One of the finishing holds in the overhang of the ending was completely wet. It was 2:30 p.m. and I thought I'm here, so I might as well try to dry some holds with toilet paper. I did this for 1 hour and at the same time I started to warm up again.
Luckily and more as a habit to evaluate my tries as I went there alone, I even put up a camera. I sat down at the start of the boulder with no expectations, started to climb and realized at the undercling pinch after the hard part that I really shouldn't let go now.
I focused on the pressure of my feet, so I wouldn't slip of any of the footholds, held that one wet hold with toilet paper on it as precisely as I could and managed to top out. I almost couldn't believe that it had worked!
I stayed at Kryptos until the evening and 1 hour later, it started raining “cats and dogs”. Water ran down the boulder onto the holds of the limestone seam and the rain wouldn't stop for three days. After that, I had to work in the office for a few days, and directly after I worked in Innsbruck at an office again, set boulders for the Swiss Championships, office again ...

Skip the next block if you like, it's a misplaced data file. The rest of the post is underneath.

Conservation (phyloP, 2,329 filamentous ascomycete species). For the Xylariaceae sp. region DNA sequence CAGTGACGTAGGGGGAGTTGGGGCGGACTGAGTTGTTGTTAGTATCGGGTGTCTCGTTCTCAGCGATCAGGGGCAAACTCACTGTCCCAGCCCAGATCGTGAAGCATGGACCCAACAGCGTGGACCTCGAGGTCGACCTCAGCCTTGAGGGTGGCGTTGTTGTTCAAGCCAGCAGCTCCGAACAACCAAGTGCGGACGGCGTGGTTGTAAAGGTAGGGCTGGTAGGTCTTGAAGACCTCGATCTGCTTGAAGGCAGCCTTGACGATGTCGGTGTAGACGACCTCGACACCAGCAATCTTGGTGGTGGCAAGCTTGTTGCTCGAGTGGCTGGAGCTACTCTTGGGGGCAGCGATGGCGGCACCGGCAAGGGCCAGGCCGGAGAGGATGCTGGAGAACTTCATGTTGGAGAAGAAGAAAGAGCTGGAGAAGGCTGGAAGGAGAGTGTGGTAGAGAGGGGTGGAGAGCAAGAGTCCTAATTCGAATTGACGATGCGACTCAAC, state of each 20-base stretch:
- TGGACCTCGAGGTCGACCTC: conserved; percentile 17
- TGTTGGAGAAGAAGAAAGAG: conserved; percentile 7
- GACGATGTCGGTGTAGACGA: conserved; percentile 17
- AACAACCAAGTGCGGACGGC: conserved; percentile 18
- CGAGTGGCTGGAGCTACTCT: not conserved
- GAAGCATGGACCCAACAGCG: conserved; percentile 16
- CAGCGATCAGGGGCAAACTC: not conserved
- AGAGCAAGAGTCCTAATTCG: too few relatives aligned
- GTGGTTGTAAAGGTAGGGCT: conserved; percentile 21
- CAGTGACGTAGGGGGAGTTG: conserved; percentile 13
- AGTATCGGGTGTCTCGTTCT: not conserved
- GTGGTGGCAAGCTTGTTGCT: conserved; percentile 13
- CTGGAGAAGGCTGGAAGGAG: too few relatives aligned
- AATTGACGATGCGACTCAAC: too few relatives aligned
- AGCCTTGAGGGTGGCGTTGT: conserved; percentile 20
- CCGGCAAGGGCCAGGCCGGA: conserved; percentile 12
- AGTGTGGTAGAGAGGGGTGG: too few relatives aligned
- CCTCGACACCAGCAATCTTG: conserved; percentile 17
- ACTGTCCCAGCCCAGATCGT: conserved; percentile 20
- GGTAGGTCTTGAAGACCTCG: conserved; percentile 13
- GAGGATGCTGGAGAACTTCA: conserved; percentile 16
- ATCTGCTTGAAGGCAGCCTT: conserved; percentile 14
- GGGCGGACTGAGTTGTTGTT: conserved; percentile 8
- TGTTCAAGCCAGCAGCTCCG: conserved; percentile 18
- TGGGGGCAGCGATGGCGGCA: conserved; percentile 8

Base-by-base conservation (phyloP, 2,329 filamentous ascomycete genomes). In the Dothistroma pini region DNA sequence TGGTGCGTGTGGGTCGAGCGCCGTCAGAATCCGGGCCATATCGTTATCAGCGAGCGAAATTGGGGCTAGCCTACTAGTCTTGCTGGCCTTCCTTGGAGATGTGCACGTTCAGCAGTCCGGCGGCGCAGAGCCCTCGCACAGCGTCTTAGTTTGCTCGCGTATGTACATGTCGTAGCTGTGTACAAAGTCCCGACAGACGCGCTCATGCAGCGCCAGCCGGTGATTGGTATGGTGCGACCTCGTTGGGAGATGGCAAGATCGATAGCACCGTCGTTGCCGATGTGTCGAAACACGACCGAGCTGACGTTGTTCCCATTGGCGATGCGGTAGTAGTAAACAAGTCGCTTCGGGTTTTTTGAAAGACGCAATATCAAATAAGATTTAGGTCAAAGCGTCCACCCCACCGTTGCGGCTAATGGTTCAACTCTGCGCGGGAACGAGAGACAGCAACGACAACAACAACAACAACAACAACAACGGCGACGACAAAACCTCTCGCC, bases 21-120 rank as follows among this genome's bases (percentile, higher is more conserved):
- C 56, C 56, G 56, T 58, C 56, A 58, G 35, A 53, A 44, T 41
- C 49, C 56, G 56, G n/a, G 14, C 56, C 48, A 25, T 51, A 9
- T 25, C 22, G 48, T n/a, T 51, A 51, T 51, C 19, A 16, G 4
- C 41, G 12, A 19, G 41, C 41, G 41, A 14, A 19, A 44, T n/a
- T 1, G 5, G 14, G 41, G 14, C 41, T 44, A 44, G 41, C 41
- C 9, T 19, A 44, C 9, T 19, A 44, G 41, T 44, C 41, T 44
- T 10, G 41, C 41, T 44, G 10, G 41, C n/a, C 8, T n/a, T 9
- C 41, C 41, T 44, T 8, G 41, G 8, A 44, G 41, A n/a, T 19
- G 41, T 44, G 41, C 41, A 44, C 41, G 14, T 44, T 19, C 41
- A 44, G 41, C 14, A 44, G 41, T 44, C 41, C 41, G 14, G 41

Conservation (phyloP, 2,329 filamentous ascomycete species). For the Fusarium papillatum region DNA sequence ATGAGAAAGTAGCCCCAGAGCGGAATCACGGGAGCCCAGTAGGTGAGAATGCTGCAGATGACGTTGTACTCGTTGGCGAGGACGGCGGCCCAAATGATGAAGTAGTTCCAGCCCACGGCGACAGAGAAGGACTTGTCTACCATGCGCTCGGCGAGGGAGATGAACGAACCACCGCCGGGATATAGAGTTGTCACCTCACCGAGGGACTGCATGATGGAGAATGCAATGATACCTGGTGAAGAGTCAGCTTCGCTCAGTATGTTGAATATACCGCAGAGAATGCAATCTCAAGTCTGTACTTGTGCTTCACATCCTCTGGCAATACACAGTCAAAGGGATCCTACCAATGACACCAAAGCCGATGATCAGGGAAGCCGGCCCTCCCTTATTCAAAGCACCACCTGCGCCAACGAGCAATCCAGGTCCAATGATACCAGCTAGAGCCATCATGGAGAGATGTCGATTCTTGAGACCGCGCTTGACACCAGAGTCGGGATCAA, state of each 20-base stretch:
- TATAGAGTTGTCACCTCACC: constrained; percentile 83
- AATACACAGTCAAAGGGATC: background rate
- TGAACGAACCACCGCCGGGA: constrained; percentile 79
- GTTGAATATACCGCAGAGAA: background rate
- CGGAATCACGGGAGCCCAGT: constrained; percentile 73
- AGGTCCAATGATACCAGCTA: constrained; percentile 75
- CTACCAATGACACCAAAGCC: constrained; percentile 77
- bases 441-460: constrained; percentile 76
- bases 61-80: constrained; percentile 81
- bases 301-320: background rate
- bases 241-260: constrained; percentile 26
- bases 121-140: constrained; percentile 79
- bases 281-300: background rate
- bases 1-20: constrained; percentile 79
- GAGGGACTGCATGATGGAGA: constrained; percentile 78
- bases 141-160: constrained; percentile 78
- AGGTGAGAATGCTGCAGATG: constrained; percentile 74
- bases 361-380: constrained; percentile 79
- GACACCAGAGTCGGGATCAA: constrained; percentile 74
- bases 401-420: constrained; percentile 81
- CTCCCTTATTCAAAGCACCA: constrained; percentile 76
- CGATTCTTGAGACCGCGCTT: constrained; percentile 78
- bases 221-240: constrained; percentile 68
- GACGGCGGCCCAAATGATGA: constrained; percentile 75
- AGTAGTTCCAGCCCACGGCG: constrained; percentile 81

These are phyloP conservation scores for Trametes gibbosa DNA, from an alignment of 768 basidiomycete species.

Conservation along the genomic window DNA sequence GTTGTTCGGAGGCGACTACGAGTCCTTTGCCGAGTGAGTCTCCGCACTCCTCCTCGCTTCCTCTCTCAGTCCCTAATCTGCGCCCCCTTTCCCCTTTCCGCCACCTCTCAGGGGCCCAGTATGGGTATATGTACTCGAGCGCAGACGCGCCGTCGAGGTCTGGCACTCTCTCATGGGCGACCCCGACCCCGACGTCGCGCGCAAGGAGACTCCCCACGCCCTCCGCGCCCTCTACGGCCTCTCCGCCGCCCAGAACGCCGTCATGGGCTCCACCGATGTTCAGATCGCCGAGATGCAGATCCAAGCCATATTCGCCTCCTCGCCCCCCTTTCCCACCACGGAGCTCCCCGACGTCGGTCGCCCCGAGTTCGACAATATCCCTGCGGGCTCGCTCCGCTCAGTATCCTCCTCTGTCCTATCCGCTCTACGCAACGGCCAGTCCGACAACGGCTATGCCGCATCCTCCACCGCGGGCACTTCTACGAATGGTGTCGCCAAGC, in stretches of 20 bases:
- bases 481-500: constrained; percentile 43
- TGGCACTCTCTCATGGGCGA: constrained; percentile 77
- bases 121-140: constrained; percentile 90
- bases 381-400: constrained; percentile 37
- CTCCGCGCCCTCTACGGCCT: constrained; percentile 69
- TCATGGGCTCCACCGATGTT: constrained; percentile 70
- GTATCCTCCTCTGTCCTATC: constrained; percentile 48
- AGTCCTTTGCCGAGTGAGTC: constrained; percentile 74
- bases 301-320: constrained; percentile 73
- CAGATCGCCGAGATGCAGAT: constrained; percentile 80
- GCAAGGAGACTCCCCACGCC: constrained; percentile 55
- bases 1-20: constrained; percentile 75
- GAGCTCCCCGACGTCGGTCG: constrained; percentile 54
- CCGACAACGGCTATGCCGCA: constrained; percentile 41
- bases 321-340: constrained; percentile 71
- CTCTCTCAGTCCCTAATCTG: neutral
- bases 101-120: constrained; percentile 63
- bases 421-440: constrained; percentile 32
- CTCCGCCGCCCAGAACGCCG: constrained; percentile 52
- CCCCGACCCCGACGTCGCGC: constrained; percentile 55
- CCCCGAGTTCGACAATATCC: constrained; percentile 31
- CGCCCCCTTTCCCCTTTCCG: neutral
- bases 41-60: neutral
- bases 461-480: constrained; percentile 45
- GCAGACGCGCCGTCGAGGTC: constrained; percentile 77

It's funny when you think that something taking just under 2 minutes after all this ... suddenly ends.
I will never forget this process.
I enjoyed it, learned a lot and I am so thankful for many things that all came together to make this possible. The Lehmann brothers and parents, especially one brother who introduced me to climbing—to me it's so much more than just a sport or a physical activity. Thanks to Scott and the whole climbing flat WG family, thanks Christi & Esther, Fred & Mary, Nalle and Martin Kälble for the “climbing together happiness”. I’m thankful that my back is getting better after a herniated vertebral disc and I can play on rocks again. Thanks nice guys at the Swiss border, thanks Jan Novak for the cool music for all those driving hours, thanks Maxi for the chocolate I put on top of the boulder, thanks Micha for believing, thanks Joachim for helping me figure out the first move, thanks Martin for the funny times and beer, thanks for warming up together Toby and Marissa. Thanks a lot to Black Diamond for supporting me. Thank you!